The U.S. Defense Department regards climate change as a “threat multiplier” that exacerbates existing environmental stresses and national security risks, and affects everything it does.
extreme weather Archives - State of the Planet
Recently, scientists connected giant waves in the global jet stream to hot, dry spells gripping widely separated parts of the planet at the same time. Now they have done the same for winter weather.
The renewable energy transition has begun, but it will not happen rapidly. In the meantime, we need to invest in infrastructure and other measures that will enable human settlements to withstand the impact of extreme weather and recover from the damage that inevitably comes.
People are experiencing the climate crisis firsthand, and it is changing their understanding of how the world works. The crisis is real, but so, too, is our determination to address it.
We need a stronger and more resilient built environment to withstand the rains, wind, heat, and cold of climate-accelerated extreme weather events.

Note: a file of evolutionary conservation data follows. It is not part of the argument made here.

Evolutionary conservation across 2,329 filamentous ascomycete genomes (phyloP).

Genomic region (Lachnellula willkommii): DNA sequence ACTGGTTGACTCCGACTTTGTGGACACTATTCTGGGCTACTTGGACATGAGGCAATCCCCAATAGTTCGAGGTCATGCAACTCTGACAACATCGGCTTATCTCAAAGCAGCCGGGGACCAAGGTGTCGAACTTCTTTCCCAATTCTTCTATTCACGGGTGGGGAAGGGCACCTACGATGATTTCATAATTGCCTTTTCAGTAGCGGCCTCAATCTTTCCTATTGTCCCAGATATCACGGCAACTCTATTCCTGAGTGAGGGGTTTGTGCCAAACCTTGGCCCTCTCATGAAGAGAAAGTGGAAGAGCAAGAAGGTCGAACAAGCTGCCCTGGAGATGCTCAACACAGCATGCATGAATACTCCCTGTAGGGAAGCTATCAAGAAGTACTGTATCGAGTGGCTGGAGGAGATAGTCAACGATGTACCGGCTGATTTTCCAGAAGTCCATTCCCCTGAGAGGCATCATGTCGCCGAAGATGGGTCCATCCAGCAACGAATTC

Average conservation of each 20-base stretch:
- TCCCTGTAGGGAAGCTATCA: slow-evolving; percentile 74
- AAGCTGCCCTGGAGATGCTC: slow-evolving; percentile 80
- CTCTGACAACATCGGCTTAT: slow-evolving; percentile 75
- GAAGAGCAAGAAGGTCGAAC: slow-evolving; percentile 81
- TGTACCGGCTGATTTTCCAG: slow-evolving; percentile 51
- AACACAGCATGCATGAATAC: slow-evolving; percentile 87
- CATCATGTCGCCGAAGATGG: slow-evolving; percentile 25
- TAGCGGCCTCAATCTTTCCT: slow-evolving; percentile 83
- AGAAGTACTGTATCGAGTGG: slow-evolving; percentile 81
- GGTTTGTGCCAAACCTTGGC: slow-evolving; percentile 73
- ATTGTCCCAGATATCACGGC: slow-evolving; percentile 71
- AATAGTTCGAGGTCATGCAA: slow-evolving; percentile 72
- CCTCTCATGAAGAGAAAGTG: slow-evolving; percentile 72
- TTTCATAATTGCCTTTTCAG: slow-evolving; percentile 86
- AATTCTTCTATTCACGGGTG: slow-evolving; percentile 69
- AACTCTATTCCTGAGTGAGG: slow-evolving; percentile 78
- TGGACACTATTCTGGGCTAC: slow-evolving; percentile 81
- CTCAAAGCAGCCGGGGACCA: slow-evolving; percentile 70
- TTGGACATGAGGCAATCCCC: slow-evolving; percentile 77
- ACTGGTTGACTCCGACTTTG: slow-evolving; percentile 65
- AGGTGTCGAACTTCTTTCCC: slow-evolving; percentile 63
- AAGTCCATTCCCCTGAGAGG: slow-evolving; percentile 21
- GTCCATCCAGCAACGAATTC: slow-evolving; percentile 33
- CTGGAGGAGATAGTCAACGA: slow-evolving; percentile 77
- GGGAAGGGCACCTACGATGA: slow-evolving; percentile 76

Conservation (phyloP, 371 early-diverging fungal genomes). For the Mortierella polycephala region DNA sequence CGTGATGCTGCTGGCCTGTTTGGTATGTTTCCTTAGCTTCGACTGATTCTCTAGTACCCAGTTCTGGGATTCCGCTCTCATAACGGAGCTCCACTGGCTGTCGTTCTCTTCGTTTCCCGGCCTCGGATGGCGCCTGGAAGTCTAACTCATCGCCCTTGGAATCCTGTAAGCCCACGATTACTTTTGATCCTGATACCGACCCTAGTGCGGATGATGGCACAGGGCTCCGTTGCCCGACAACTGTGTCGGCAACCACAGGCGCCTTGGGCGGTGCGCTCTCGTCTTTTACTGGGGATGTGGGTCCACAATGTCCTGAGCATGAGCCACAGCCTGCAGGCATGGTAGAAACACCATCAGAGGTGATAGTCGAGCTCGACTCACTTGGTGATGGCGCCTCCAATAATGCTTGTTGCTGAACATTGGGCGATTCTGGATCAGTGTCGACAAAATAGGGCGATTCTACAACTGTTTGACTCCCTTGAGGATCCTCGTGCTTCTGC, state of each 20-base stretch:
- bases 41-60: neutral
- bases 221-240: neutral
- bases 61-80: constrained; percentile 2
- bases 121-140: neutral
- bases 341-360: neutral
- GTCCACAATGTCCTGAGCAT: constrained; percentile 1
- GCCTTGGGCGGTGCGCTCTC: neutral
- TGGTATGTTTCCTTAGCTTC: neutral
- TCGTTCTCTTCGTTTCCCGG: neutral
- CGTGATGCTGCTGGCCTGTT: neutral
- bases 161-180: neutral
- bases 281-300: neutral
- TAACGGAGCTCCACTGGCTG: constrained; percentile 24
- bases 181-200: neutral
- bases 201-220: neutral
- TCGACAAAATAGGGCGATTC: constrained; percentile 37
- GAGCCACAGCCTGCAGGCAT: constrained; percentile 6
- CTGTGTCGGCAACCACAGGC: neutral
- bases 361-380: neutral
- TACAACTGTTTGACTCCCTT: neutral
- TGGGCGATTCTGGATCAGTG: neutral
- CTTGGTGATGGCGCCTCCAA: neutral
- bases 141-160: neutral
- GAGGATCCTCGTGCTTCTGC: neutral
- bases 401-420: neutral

We need to build our response capacity leading up to extreme-weather emergencies and implement a more systematic and assured process of reconstruction for victims in the aftermath.
Cynthia Rosenzweig co-chaired the New York City Panel on Climate Change, an expert body advising the mayor, from its inception four years before Hurricane Sandy, and well after. Here, she assesses what was learned, and done, before and after.
Engineer Daniel Zarrilli advised both the Bloomberg and deBlasio administrations in the wake of Hurricane Sandy. He is now a special advisor on sustainability and climate to Columbia University.
A scientist and writer reflects on the links between climate and extreme weather, New York City’s preparedness, and the role of the media in informing the public.
When a weather disaster happens every hundred years, it is an emergency. When it happens every year, it is a routine, periodic occurrence from which we need to protect ourselves.